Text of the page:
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While most French/Spanish noun cognates share the same gender (both descending from the same vulgar latin root), there are many exceptions having opposing genders (e.g. la couleur / el color; la douleur / el dolor). What explains this divergence?


1. This Quora answer, Dan Lenski (BA Linguistics; PhD Physics) lists but also explains one.
2. The Genders of French and Spanish Noun Cognates: Some Statistics and a List., Teschner, Richard V., Canadian Modern Language Review, v43 n2 p256-66 Jan 1987.
3. Wordreference

  • 2
    In reality outside of certain general-but-imperfect rules for cognate endings, there are few ways to predict when the gender will change between Romance languages with any degree of certainty (color can be feminine in Spanish, for instance). This is why new vocabulary is always listed in E(sp)SL texts with an article included. But you may look at this article too: Volman, R. J. "Similarities of Gender in Basic Spanish and French Vocabularies". The Modern Language Journal 43:1 (1959): 21-?. Print. – user0721090601 Jan 16 '16 at 2:36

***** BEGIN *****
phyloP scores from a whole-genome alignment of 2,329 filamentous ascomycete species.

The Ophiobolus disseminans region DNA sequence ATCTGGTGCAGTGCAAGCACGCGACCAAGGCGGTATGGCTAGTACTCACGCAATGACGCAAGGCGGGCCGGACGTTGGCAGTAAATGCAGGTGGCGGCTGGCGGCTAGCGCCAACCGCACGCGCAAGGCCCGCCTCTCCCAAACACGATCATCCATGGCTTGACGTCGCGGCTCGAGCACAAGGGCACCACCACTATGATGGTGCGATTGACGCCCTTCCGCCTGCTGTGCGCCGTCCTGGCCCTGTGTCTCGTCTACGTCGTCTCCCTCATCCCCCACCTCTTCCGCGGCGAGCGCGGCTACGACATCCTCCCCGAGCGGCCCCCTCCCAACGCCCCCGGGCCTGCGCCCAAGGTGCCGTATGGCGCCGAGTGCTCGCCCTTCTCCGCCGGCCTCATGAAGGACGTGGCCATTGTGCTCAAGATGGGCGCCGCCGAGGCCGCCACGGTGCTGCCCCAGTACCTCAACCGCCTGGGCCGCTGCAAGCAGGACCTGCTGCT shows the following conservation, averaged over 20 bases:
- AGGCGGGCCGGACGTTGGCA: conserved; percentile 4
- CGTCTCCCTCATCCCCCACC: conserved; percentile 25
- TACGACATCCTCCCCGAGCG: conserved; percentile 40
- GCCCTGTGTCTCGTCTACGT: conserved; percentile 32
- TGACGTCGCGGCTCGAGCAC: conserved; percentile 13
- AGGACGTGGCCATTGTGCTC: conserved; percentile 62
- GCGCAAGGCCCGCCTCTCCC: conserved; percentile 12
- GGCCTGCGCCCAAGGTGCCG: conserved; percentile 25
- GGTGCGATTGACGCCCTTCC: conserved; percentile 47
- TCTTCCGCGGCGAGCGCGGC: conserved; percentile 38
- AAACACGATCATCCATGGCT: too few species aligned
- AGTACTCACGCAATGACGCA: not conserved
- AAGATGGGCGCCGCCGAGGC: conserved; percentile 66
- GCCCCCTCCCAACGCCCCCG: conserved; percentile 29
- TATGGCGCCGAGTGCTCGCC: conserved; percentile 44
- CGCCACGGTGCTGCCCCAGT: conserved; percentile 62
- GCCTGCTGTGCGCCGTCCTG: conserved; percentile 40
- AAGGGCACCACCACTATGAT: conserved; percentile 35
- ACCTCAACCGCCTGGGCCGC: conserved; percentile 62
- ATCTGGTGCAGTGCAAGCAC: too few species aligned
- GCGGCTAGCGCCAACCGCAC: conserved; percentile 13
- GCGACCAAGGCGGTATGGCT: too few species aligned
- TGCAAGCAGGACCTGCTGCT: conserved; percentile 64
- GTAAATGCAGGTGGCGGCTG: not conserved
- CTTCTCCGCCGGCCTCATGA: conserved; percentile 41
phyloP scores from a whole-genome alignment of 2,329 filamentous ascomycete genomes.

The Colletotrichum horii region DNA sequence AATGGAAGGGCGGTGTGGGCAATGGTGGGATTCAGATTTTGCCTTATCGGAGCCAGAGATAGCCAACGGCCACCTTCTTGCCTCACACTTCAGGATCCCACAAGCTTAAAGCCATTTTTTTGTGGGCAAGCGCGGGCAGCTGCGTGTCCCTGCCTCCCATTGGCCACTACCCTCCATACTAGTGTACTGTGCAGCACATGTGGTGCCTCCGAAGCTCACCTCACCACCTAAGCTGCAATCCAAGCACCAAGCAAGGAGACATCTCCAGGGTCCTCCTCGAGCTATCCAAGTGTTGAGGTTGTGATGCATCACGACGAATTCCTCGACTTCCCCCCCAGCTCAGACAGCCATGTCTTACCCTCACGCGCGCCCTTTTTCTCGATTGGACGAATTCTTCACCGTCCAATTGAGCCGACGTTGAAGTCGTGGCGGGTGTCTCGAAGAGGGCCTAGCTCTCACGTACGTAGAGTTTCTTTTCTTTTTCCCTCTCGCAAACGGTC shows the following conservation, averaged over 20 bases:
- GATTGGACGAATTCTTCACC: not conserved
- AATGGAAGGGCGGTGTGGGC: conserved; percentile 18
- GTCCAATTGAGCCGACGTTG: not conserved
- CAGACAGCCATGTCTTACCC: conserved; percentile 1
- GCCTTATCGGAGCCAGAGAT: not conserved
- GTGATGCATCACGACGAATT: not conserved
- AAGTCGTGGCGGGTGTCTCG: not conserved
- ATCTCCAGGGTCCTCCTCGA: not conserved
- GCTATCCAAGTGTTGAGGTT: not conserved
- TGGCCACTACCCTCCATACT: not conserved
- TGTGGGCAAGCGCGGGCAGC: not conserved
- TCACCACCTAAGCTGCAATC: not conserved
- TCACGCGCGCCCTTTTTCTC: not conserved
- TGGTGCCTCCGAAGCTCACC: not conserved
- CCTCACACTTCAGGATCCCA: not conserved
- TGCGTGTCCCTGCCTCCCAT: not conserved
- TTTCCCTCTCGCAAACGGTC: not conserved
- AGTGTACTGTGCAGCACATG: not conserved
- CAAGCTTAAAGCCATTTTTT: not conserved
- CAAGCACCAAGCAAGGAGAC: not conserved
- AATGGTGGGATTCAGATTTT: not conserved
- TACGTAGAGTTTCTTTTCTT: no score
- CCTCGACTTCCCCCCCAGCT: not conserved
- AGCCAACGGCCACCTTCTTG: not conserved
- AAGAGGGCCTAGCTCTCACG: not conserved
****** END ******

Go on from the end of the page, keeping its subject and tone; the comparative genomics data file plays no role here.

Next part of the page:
• This question just occurred to me as well (cp. Spanish fuente, French font). I see that the answer is not as definite as one might hope. Ah well! – Luke Sawczak Aug 23 '17 at 14:46
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Firstly realise that within languages with gender, there are inconsistencies and regional differences. That is, the process is happening even today. Especially given that the Romance languages in question are part of a geographically unbroken dialectical continuum, examining that process will give you insight on how it unfolded in the past.

Similarly, one way to look at this question is across all Latin languages, including Latin itself, and certainly the languages like Catalan, Occitan, Franco-Provençal and Italian which share some features of Spanish and French.

(It may also worth considering the influence of other languages, like Basque, Gaelic, Germanic and Arabic, and the prescriptions based on Latin that lasted long after Latin was hardly spoken.)

The resource I would suggest would be Wiktionary. Consider dolor: it was masculine in Latin but that varied a great deal among its descendants, including within the Iberian peninsula.

https://en.wiktionary.org/wiki/dolor

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